By Jose Lima
The Jewish Museum of Florida-FIU has commissioned a new dramatic work based on the museum’s current exhibition, Stitching History from the Holocaust. The one act play is called “A Stitch in Time” and tells the true story of Paul and Hedwig “Hedy” Strnad. The young couple perished in the Holocaust after failed attempts in 1939 to secure visas to flee to the United States from Prague. The work premieres Sunday, Jan. 29, at the Miami Beach museum.
The Strnads tried to escape the Nazis by forwarding sketches of Hedy’s clothing designs to prove she could earn a living in America with her talents, a requirement at the time to immigrate to the United States. The exhibit Stitching History from the Holocaust features both Hedy’s drawings as well as fully realized garments based on her designs, complete with the fashionable hats and shoes she envisioned.
The play was written by Miami’s Susan Westfall and is directed by Michael Yawney, FIU associate professor of theater. It takes place on a single night in the life of the couple.
“The Strnads stand in for all the people of the time whose lives were cut short,” Yawney said. “I want [the audience] to really know the Strnads, how loving, how funny, how sweet, how energetic and just how beautiful they were.”
The exhibition originated at Jewish Museum Milwaukee and is on view at the Jewish Museum of Florida-FIU through March 19.
“The universal themes in this exhibition still resonate in today’s modern world, and inspired us to commission this original play,” said Jo Ann Arnowitz, the museum’s executive director and chief curator. “The Jewish Museum of Florida-FIU is proud to bring this story to life for audiences in South Florida and the many tourists from around the world visiting Miami Beach this season. The messages of hope and perseverance in this story are just as striking now as they were almost 80 years ago.”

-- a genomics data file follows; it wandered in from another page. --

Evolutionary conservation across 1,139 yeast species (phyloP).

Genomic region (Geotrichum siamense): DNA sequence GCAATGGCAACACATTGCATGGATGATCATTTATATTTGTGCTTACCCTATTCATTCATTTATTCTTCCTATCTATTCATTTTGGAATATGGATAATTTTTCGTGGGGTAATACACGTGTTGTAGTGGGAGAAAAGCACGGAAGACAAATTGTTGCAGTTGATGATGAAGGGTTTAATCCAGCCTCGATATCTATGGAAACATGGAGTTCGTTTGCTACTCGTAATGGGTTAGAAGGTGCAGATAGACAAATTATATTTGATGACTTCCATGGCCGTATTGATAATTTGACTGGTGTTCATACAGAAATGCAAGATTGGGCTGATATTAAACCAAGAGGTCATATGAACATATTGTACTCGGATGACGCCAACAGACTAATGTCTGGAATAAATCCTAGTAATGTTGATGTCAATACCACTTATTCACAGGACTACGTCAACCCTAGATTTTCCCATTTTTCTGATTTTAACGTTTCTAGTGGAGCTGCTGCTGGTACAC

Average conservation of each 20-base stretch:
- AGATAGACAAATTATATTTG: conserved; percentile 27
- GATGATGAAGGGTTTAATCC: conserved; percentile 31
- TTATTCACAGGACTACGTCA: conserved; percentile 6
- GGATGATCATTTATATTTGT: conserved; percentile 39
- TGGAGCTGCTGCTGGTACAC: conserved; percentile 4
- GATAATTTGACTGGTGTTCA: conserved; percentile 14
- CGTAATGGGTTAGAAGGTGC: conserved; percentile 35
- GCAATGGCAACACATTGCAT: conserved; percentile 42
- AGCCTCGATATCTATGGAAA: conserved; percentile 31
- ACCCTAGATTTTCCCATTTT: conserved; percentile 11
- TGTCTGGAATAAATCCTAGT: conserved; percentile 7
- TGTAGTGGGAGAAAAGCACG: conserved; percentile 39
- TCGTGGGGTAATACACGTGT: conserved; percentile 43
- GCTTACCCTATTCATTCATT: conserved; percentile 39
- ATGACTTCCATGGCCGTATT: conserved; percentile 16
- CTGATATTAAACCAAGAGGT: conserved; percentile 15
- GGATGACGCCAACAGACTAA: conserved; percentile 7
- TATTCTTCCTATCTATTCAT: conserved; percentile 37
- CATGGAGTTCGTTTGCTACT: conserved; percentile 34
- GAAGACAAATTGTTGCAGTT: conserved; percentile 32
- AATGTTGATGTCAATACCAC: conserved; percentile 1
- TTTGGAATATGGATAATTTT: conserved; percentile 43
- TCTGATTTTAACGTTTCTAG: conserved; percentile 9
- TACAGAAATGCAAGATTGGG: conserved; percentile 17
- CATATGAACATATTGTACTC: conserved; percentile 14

The dresses in the exhibition are based on the sketches that accompanied the Strnads’ letters requesting visas. Decades later, the documents were discovered by descendants of the original family that tried to help Paul and Hedy gain entry into the United States.
The designs were painstakingly brought to life by the Milwaukee Repertory Theater, using fabrics, colors and sewing techniques authentic to the late 1930s. Hedy’s drawings represented the height of fashion in 1939, providing a small window into the lives of Jews in Prague on the eve of World War II.
Although society was crumbling all around her at the time, Hedy managed to create designs that were glamorous, colorful and joyful. “When you see Hedy’s dresses, you can really tell the kind of person she was,” said Yawney, director of the play, who found inspiration from the finished garments. “The dresses are whimsical, witty and just really gorgeous.”
Hedy’s designs also reveal another significant story: Along with the loss of six million Jewish lives, the Holocaust extinguished an incalculable amount of talent and creativity. As the New York Times review of the award-winning exhibition states, “The fashions are both text and textile, a story of life and death told in fabric … a recollection of mortality and persecution.”
The Jewish-Museum of Florida-FIU is located at 301 Washington Ave. on Miami Beach. Performances take place Sun., Jan. 29, Wed., Feb. 1, and Sun., Feb. 5, at the museum. Tickets are available for purchase, and students can attend a special 11 a.m. performance on Jan. 29 for free.
The timing of the production coincides with Holocaust and Genocide Awareness Week at FIU, which includes a number of events open to the public.
Alexandra Pecharich contributed to this story.